ARTCC: Is Ace Air fifty one Beech nineteen hundred Dillingham one seven two zero RNAV one nine.
AER51: Anchorage Center Ace Air fifty one [we're] approaching ZEDAG we'd like to hold waiting for more information if possible.
ARTCC: Ace Air fifty one say again?
AER51: Ace Air fifty one requesting hold at ZEDAG for runway conditions.
ARTCC: Ace Air fifty one hold north of ZEDAG as published expect further clearance one eight zero zero upon your request.
AER51: Hold north of ZEDAG expect further clearance one eight zero zero.
Just after receiving a runway update from Dillingham, the controller relayed it to Day and Jensen at 8:09 a.m. -- but he never heard from them again. Heavy snow and wind kept searchers from reaching the crash site until the next day, when an Alaska Air National Guard chopper arrived and confirmed that both men were dead.
NTSB investigators found that the plane had crashed at an elevation of about 2,000 feet, leaving an uphill fan of debris over several hundred feet from its point of contact. The crash destroyed three cockpit computers in the Beech, precluding any attempt to determine whether terrain warnings from them had been suppressed; while ACE Air Cargo had been installing cockpit video and flight recorders fleetwide after two people died in a 2010 crash near Sand Point, the wrecked aircraft didn’t yet have them.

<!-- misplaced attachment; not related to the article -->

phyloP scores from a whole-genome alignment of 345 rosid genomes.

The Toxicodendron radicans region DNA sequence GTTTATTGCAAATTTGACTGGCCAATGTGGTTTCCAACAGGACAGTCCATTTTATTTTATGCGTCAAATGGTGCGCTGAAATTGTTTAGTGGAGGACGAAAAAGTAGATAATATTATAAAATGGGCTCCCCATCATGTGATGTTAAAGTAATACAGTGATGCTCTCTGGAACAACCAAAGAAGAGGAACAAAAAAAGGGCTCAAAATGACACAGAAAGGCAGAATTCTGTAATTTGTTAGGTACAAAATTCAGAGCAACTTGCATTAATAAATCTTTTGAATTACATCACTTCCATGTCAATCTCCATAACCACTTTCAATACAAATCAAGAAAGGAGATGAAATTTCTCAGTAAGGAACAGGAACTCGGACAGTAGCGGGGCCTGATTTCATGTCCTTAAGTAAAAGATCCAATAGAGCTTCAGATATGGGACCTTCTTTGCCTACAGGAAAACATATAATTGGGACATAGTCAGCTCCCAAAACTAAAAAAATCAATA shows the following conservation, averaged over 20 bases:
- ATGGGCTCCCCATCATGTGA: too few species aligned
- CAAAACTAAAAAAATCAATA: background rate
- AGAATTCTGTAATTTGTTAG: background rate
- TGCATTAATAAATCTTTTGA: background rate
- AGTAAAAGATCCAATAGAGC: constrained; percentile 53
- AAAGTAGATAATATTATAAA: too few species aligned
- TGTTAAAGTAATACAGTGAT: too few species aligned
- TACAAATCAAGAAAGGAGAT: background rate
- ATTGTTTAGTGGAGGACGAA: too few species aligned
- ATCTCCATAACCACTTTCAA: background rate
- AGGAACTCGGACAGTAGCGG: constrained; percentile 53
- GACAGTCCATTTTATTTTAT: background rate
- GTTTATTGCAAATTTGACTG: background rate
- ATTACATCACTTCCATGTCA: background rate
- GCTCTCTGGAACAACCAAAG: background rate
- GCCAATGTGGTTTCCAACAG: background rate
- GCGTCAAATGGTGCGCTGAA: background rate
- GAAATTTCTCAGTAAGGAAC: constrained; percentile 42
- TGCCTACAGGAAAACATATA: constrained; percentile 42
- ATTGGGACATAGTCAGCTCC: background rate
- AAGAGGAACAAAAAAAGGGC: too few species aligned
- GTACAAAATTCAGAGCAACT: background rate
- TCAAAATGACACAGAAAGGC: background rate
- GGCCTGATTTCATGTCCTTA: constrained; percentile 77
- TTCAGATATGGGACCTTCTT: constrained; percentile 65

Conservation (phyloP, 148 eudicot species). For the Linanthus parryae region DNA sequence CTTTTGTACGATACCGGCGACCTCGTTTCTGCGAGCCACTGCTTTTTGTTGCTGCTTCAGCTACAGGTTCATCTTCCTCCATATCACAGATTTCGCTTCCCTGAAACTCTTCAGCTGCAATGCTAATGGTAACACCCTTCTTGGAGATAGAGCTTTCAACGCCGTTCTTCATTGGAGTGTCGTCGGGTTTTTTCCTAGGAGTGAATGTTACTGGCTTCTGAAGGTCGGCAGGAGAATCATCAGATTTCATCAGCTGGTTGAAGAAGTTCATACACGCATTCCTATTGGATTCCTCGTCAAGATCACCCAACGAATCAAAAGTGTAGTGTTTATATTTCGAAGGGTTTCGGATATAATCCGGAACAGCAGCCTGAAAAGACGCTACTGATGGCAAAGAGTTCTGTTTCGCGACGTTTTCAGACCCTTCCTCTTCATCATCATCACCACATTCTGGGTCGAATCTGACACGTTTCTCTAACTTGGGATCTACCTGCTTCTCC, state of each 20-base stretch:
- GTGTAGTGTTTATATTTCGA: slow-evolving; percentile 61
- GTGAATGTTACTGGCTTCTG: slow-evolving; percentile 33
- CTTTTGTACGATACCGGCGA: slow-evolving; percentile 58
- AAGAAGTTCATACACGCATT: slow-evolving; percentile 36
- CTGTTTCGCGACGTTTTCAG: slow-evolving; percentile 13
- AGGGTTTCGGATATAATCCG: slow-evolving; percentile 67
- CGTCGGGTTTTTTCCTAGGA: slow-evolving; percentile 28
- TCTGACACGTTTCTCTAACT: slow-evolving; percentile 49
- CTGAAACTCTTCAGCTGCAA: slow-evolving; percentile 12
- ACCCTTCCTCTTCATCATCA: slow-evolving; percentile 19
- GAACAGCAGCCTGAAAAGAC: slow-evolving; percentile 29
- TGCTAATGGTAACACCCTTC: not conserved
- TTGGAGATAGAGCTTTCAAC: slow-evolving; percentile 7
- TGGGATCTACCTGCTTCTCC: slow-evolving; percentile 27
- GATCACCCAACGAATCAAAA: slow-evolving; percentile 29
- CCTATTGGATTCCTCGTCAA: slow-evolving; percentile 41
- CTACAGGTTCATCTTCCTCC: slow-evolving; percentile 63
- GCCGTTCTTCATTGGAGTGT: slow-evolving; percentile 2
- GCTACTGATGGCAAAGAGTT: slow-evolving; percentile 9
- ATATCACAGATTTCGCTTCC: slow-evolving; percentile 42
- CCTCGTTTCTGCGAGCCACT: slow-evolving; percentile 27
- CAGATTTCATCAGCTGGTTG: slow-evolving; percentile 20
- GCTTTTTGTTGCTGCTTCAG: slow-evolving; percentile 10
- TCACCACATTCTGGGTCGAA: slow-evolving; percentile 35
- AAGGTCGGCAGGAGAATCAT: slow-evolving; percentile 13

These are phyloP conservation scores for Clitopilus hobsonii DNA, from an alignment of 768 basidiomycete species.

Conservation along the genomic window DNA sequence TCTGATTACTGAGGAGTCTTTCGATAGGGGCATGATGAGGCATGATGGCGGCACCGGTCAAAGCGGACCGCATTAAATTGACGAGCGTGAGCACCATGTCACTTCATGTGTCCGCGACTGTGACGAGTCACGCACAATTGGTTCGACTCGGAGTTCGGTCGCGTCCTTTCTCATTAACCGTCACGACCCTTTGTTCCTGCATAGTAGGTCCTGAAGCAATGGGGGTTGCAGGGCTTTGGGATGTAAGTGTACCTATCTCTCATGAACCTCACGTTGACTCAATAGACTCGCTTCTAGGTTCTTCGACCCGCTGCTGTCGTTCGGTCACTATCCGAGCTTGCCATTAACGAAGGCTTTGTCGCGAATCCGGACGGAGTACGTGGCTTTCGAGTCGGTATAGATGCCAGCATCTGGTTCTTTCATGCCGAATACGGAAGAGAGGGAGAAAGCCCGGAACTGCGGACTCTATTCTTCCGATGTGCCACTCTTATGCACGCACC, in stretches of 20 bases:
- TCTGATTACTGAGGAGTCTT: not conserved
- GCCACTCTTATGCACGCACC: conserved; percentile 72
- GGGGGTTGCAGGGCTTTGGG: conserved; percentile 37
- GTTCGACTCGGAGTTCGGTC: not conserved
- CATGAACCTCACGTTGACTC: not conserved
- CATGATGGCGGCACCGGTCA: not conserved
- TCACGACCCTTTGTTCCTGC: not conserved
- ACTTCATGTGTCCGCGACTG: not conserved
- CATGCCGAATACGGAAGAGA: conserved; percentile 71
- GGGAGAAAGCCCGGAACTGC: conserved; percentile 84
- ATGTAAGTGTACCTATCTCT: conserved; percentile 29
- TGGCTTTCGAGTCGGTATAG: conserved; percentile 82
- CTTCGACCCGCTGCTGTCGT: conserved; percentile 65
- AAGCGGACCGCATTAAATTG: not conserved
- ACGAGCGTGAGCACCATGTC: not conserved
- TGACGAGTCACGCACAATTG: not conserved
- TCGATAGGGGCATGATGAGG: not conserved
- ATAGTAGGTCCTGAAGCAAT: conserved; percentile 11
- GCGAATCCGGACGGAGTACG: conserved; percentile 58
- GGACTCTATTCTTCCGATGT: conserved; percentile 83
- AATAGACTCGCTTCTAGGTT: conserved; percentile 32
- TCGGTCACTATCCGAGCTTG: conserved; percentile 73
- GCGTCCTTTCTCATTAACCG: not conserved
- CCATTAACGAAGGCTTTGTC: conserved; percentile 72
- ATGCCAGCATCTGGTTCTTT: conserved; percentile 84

“The first structural piece was located about 400 feet from the initial impact point,” NTSB officials wrote. “Large sections of fuselage and expelled cargo were located about 525 feet from the initial impact point. The fuselage and cockpit were found separated into three large pieces.”
When NTSB investigators spoke with the controller in the crash, he told them he hadn’t been fully aware of Day and Jensen’s altitude during their final minutes of flight.
“During postaccident interviews, the controller who handled the flight stated that he did not expect the airplane to descend below 5,400 feet and that he did not notice when it did so,” NTSB officials wrote. “He stated that he did not notice the airplane's actual altitude when the pilot requested holding at ZEDAG. He stated that, when he cleared the pilot to hold at ZEDAG ‘as published,’ he expected the pilot to climb the airplane to 4,300 feet (above mean sea level) as shown in the profile view of the approach procedure.”
Recorded data at the center indicated that the system had attempted to warn the controller about the imminent crash.